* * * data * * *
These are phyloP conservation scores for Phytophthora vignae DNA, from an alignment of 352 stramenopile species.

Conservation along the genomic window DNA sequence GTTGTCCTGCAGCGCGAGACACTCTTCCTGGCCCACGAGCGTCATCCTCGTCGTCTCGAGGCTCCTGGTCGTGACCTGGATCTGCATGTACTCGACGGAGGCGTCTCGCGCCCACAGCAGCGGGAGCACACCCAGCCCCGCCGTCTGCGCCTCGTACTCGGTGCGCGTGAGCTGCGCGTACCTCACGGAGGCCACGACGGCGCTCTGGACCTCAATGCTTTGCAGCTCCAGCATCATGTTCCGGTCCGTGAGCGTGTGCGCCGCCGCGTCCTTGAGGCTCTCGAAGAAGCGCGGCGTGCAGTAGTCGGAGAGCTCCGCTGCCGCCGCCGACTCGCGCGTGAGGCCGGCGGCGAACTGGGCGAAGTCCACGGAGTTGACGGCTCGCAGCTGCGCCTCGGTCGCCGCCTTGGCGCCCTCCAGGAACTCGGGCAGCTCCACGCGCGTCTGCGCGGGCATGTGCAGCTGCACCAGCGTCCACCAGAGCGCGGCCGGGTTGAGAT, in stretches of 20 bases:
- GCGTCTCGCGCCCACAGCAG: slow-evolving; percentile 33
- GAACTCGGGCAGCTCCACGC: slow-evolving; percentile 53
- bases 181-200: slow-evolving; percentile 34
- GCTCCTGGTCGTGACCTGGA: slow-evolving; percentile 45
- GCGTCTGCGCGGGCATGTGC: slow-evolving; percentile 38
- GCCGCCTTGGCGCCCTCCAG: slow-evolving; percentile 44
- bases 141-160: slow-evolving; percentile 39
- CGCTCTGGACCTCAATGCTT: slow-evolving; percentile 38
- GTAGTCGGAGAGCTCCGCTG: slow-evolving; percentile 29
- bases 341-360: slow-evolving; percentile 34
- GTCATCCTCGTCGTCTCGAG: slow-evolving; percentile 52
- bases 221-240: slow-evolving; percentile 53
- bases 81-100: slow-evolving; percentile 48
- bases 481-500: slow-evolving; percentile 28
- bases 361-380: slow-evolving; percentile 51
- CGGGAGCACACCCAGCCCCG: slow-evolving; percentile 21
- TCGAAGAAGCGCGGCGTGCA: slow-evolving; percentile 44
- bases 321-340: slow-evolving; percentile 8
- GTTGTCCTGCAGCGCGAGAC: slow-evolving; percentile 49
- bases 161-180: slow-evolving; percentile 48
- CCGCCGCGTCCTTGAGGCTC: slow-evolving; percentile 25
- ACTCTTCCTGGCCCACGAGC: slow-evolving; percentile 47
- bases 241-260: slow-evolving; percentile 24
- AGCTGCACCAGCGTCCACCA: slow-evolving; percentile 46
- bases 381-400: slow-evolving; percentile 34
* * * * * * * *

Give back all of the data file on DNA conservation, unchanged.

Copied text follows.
These are phyloP conservation scores for Phytophthora vignae DNA, from an alignment of 352 stramenopile species.

Conservation along the genomic window DNA sequence GTTGTCCTGCAGCGCGAGACACTCTTCCTGGCCCACGAGCGTCATCCTCGTCGTCTCGAGGCTCCTGGTCGTGACCTGGATCTGCATGTACTCGACGGAGGCGTCTCGCGCCCACAGCAGCGGGAGCACACCCAGCCCCGCCGTCTGCGCCTCGTACTCGGTGCGCGTGAGCTGCGCGTACCTCACGGAGGCCACGACGGCGCTCTGGACCTCAATGCTTTGCAGCTCCAGCATCATGTTCCGGTCCGTGAGCGTGTGCGCCGCCGCGTCCTTGAGGCTCTCGAAGAAGCGCGGCGTGCAGTAGTCGGAGAGCTCCGCTGCCGCCGCCGACTCGCGCGTGAGGCCGGCGGCGAACTGGGCGAAGTCCACGGAGTTGACGGCTCGCAGCTGCGCCTCGGTCGCCGCCTTGGCGCCCTCCAGGAACTCGGGCAGCTCCACGCGCGTCTGCGCGGGCATGTGCAGCTGCACCAGCGTCCACCAGAGCGCGGCCGGGTTGAGAT, in stretches of 20 bases:
- GCGTCTCGCGCCCACAGCAG: slow-evolving; percentile 33
- GAACTCGGGCAGCTCCACGC: slow-evolving; percentile 53
- bases 181-200: slow-evolving; percentile 34
- GCTCCTGGTCGTGACCTGGA: slow-evolving; percentile 45
- GCGTCTGCGCGGGCATGTGC: slow-evolving; percentile 38
- GCCGCCTTGGCGCCCTCCAG: slow-evolving; percentile 44
- bases 141-160: slow-evolving; percentile 39
- CGCTCTGGACCTCAATGCTT: slow-evolving; percentile 38
- GTAGTCGGAGAGCTCCGCTG: slow-evolving; percentile 29
- bases 341-360: slow-evolving; percentile 34
- GTCATCCTCGTCGTCTCGAG: slow-evolving; percentile 52
- bases 221-240: slow-evolving; percentile 53
- bases 81-100: slow-evolving; percentile 48
- bases 481-500: slow-evolving; percentile 28
- bases 361-380: slow-evolving; percentile 51
- CGGGAGCACACCCAGCCCCG: slow-evolving; percentile 21
- TCGAAGAAGCGCGGCGTGCA: slow-evolving; percentile 44
- bases 321-340: slow-evolving; percentile 8
- GTTGTCCTGCAGCGCGAGAC: slow-evolving; percentile 49
- bases 161-180: slow-evolving; percentile 48
- CCGCCGCGTCCTTGAGGCTC: slow-evolving; percentile 25
- ACTCTTCCTGGCCCACGAGC: slow-evolving; percentile 47
- bases 241-260: slow-evolving; percentile 24
- AGCTGCACCAGCGTCCACCA: slow-evolving; percentile 46
- bases 381-400: slow-evolving; percentile 34